New Faculty Member Seeks to Perfect (and Teach) the Art of Asking Questions
New art education faculty member Kristopher Holland combines his studies
in philosophy and art education in order to perfect – and teach – the
art of asking questions.
By: M.B. Reilly
Phone: (513) 556-1824
Photos By: Michael Everett
Arts-based research can benefit any discipline – the humanities, social sciences, professional studies and the hard sciences too.
And Kristopher Holland, new assistant professor in art education, hopes to introduce graduate students from across the university to the benefits of such research in a new winter quarter elective seminar titled “Foundations, Visualizations and Practices of Arts-Based Research.”
Holland, who combines advanced studies in both philosophy of education and art education, explains that arts-based research can be as evidence-based as the research typically associated with the sciences.
“At a very basic level, the field of arts-based research questions reality. It’s about first questioning the very questions you ask. Why are certain boundaries the boundaries? The ideal of arts-based researcher might be Galileo, who questioned so profoundly that he had to make his own novel instruments to see the world in a completely new way from most of his contemporaries,” says Holland.
Or, he adds, “On a lighter note, it’s bringing in the movie, ‘The Matrix,’ into the classroom experience. That movie could be viewed as a debate – one that extends as far back as Plato – as to what and how we trust information we receive. Our senses give us information on our universe, but they are only a gateway to a mind that can interpret and encompass things that cannot even be represented to the senses, like certain mathematical equations.”
In fact, that would be a great question for students in his new elective: Are we in “The Matrix?”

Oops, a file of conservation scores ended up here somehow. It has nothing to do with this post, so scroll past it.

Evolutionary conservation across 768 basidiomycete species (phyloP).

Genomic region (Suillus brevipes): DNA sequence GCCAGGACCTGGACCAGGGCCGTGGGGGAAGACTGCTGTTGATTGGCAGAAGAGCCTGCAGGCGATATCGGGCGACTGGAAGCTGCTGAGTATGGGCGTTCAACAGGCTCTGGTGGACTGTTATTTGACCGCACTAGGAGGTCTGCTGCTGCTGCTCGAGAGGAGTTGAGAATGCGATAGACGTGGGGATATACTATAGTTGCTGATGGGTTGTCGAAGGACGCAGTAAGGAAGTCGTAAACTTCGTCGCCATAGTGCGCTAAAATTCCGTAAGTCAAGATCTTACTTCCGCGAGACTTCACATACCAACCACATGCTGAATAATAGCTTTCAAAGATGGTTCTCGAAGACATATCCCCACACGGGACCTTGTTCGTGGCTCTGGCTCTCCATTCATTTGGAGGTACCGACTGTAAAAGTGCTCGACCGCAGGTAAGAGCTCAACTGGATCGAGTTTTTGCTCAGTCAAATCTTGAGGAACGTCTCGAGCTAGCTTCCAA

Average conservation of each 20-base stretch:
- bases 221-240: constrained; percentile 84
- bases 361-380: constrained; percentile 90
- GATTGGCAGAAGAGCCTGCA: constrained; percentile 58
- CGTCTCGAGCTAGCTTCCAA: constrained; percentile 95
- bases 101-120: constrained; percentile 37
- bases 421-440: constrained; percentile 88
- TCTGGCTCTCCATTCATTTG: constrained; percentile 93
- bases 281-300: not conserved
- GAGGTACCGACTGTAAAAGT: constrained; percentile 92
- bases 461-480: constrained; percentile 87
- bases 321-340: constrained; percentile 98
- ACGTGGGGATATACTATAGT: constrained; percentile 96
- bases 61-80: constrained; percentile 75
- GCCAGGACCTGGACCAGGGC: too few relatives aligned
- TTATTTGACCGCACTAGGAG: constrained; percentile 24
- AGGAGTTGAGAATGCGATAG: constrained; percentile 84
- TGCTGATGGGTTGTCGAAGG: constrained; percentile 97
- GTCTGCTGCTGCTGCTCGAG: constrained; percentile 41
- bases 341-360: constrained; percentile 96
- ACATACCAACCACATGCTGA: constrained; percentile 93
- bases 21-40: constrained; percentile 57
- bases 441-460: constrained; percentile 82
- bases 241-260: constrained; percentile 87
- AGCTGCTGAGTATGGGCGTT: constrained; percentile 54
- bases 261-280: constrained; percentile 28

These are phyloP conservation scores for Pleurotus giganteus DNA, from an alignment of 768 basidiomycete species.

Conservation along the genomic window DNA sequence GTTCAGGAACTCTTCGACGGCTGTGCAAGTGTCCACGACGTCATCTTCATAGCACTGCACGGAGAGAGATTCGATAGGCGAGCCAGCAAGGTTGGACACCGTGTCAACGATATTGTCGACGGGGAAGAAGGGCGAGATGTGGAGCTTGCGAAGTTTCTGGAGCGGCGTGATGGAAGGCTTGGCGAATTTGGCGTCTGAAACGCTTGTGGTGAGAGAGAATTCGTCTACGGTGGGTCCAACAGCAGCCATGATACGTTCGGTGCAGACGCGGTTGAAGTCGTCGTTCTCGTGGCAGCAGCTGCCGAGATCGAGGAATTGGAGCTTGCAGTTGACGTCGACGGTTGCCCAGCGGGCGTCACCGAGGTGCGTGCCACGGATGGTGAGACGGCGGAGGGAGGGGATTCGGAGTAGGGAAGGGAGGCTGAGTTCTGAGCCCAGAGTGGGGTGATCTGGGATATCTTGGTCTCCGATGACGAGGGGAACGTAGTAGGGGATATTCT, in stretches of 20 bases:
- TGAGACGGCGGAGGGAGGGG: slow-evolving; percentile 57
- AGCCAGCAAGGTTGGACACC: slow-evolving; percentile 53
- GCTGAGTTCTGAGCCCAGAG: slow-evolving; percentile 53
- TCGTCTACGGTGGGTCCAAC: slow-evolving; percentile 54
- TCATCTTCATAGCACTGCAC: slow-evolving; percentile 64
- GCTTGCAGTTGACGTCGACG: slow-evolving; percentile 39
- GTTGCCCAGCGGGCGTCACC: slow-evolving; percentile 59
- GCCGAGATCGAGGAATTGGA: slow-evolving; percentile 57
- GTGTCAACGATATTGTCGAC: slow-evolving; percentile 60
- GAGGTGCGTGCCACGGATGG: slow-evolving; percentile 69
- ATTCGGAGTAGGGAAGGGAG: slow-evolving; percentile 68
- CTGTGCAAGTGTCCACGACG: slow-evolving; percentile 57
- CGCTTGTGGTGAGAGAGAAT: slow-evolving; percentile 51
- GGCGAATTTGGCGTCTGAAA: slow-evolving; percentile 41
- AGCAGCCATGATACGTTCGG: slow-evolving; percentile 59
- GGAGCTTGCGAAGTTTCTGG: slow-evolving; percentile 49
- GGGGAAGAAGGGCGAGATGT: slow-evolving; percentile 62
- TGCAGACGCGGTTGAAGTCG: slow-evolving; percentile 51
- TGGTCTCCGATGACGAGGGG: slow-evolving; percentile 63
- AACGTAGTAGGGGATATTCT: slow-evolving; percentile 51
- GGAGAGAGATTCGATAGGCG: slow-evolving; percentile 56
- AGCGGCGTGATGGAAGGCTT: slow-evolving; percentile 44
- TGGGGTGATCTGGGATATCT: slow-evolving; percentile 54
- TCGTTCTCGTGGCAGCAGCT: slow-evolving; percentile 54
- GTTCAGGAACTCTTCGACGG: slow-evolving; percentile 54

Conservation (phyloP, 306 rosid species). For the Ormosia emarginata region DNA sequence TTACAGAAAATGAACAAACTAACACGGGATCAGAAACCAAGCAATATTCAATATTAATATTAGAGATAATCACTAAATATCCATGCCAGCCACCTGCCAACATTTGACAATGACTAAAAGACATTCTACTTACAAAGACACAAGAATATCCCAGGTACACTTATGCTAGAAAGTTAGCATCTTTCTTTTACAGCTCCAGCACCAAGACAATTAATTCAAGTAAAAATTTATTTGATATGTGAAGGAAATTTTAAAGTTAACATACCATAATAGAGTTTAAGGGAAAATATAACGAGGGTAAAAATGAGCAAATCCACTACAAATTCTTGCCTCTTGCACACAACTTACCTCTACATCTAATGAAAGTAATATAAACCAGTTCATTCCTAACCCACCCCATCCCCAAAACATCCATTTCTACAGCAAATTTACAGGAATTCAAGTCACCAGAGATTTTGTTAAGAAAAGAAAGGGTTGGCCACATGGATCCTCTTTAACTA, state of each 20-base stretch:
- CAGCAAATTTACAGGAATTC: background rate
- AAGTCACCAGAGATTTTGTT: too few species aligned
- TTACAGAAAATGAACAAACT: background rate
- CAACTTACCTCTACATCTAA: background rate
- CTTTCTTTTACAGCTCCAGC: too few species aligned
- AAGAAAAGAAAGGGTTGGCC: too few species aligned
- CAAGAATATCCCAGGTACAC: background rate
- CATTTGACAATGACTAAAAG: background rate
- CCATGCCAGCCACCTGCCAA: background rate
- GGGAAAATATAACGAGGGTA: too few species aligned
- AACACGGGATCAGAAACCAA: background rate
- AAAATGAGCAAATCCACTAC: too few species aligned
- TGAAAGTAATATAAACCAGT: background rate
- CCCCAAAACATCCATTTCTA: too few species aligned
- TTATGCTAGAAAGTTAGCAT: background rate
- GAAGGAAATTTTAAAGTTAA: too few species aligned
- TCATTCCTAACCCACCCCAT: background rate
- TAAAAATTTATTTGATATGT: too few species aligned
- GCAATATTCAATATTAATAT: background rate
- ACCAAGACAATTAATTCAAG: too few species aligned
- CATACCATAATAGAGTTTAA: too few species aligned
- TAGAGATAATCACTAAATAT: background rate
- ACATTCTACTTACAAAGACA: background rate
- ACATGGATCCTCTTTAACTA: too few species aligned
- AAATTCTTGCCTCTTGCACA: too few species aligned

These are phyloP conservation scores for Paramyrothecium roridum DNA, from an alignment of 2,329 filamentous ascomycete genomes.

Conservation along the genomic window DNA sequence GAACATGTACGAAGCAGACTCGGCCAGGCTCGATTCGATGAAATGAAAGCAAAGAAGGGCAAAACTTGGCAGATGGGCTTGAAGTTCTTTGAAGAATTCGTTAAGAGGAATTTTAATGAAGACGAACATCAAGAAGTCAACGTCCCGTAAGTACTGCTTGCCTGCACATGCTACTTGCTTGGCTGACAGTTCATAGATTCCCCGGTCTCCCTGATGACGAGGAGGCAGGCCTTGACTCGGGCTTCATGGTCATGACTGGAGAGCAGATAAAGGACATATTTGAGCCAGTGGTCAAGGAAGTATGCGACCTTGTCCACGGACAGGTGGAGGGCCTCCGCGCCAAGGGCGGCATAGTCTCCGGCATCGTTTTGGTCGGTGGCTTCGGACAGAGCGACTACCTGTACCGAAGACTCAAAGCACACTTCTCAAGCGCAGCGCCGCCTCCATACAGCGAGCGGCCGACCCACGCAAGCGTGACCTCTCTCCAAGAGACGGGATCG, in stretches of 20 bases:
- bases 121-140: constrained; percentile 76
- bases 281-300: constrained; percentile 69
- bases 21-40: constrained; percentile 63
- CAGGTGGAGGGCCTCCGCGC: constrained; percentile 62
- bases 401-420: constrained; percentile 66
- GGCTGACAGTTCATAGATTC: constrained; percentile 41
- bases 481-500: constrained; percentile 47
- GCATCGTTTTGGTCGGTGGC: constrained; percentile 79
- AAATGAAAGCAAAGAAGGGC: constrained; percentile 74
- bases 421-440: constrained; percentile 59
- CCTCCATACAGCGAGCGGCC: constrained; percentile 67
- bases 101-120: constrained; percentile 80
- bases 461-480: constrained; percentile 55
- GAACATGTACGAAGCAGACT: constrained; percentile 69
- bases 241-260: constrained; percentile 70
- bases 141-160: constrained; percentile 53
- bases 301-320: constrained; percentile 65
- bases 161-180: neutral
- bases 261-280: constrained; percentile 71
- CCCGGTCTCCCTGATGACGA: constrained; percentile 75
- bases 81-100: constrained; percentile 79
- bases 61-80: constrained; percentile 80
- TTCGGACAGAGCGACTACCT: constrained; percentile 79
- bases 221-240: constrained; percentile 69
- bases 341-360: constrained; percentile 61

Are our senses deceiving us – in the same way that when you put a stick in a bucket of water, the stick now looks bent beneath the water line? In other words, what is knowledge? How is it constructed? How is it interpreted?
And while Holland is interested in exploring philosophies and questions about how we produce and represent knowledge with his students, he also plans to use the “Foundations, Visualizations and Practices in Art-Based Research” to lead students in hands-on projects that artistically or graphically represent their UC research projects.
For instance, he says, “I could see exploring how to create graphics that represent research about global capitalism or a cellular biology project. Artistic informatics could show the impact, results and reality of a project with immediacy. It’s reimagining the visual and the traditionally non-visual.”
Not surprising, Holland’s own research interests lie in exploring critical pedagogy. He is currently co-editing a book, due out in 2012, titled “Notes From the Margins: The Specters of Critical Pedagogy.” In addition, he just presented at the 12th annual Curriculum and Pedagogy Conference in Akron, Ohio.
In the longer term, Holland is interested in exploring the possibility of a doctoral degree in studio art. He wonders, “What would that look like? How could that be represented in a peer-reviewed paper, or could the peer-reviewed paper give way to other accepted media?”
He says that his current art education students provide promise that such advanced studies in studio art are possible: “When I came to UC, I found that the quality of the students’ writing was very strong. They routinely conduct research and rigorous analysis. As my future colleagues, these students are gifted, hard-working and ready for more challenges. I want to encourage that and encourage their growth.”
No question about it.